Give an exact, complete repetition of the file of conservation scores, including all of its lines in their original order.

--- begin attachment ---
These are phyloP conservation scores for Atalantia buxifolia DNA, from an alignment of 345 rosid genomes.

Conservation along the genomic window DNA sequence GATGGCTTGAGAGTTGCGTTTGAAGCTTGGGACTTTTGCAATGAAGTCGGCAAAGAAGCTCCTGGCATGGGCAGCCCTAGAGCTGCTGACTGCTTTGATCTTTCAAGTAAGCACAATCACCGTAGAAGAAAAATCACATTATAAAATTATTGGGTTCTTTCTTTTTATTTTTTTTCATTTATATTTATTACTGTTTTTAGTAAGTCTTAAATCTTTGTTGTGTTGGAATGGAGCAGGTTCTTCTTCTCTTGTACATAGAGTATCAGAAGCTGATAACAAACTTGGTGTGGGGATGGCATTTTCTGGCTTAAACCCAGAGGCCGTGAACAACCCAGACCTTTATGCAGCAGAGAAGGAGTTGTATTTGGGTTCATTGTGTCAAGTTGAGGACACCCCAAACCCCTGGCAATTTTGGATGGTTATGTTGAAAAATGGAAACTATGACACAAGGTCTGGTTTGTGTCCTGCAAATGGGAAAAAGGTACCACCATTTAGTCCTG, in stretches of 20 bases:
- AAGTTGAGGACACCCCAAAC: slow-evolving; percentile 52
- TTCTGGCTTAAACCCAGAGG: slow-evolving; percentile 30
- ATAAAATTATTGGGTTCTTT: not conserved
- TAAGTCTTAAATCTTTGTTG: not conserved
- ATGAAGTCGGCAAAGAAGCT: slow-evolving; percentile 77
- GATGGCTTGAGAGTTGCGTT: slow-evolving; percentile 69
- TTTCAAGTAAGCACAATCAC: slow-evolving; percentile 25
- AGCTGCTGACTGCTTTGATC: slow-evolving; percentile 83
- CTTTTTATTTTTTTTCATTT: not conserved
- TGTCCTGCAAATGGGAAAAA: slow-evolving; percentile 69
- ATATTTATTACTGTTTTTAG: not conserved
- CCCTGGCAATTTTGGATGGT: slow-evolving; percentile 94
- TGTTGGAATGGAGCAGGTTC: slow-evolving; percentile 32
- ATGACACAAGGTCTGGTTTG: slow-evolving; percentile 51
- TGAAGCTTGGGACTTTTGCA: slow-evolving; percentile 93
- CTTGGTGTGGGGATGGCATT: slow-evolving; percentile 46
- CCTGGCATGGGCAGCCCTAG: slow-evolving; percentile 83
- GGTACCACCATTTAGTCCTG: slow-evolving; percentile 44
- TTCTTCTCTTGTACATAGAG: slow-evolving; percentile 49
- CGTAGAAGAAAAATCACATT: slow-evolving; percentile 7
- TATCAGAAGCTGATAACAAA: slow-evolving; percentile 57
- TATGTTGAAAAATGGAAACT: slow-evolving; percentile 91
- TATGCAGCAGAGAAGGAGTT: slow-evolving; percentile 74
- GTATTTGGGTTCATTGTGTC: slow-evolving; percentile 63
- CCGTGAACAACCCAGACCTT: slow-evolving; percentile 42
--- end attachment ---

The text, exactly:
These are phyloP conservation scores for Atalantia buxifolia DNA, from an alignment of 345 rosid genomes.

Conservation along the genomic window DNA sequence GATGGCTTGAGAGTTGCGTTTGAAGCTTGGGACTTTTGCAATGAAGTCGGCAAAGAAGCTCCTGGCATGGGCAGCCCTAGAGCTGCTGACTGCTTTGATCTTTCAAGTAAGCACAATCACCGTAGAAGAAAAATCACATTATAAAATTATTGGGTTCTTTCTTTTTATTTTTTTTCATTTATATTTATTACTGTTTTTAGTAAGTCTTAAATCTTTGTTGTGTTGGAATGGAGCAGGTTCTTCTTCTCTTGTACATAGAGTATCAGAAGCTGATAACAAACTTGGTGTGGGGATGGCATTTTCTGGCTTAAACCCAGAGGCCGTGAACAACCCAGACCTTTATGCAGCAGAGAAGGAGTTGTATTTGGGTTCATTGTGTCAAGTTGAGGACACCCCAAACCCCTGGCAATTTTGGATGGTTATGTTGAAAAATGGAAACTATGACACAAGGTCTGGTTTGTGTCCTGCAAATGGGAAAAAGGTACCACCATTTAGTCCTG, in stretches of 20 bases:
- AAGTTGAGGACACCCCAAAC: slow-evolving; percentile 52
- TTCTGGCTTAAACCCAGAGG: slow-evolving; percentile 30
- ATAAAATTATTGGGTTCTTT: not conserved
- TAAGTCTTAAATCTTTGTTG: not conserved
- ATGAAGTCGGCAAAGAAGCT: slow-evolving; percentile 77
- GATGGCTTGAGAGTTGCGTT: slow-evolving; percentile 69
- TTTCAAGTAAGCACAATCAC: slow-evolving; percentile 25
- AGCTGCTGACTGCTTTGATC: slow-evolving; percentile 83
- CTTTTTATTTTTTTTCATTT: not conserved
- TGTCCTGCAAATGGGAAAAA: slow-evolving; percentile 69
- ATATTTATTACTGTTTTTAG: not conserved
- CCCTGGCAATTTTGGATGGT: slow-evolving; percentile 94
- TGTTGGAATGGAGCAGGTTC: slow-evolving; percentile 32
- ATGACACAAGGTCTGGTTTG: slow-evolving; percentile 51
- TGAAGCTTGGGACTTTTGCA: slow-evolving; percentile 93
- CTTGGTGTGGGGATGGCATT: slow-evolving; percentile 46
- CCTGGCATGGGCAGCCCTAG: slow-evolving; percentile 83
- GGTACCACCATTTAGTCCTG: slow-evolving; percentile 44
- TTCTTCTCTTGTACATAGAG: slow-evolving; percentile 49
- CGTAGAAGAAAAATCACATT: slow-evolving; percentile 7
- TATCAGAAGCTGATAACAAA: slow-evolving; percentile 57
- TATGTTGAAAAATGGAAACT: slow-evolving; percentile 91
- TATGCAGCAGAGAAGGAGTT: slow-evolving; percentile 74
- GTATTTGGGTTCATTGTGTC: slow-evolving; percentile 63
- CCGTGAACAACCCAGACCTT: slow-evolving; percentile 42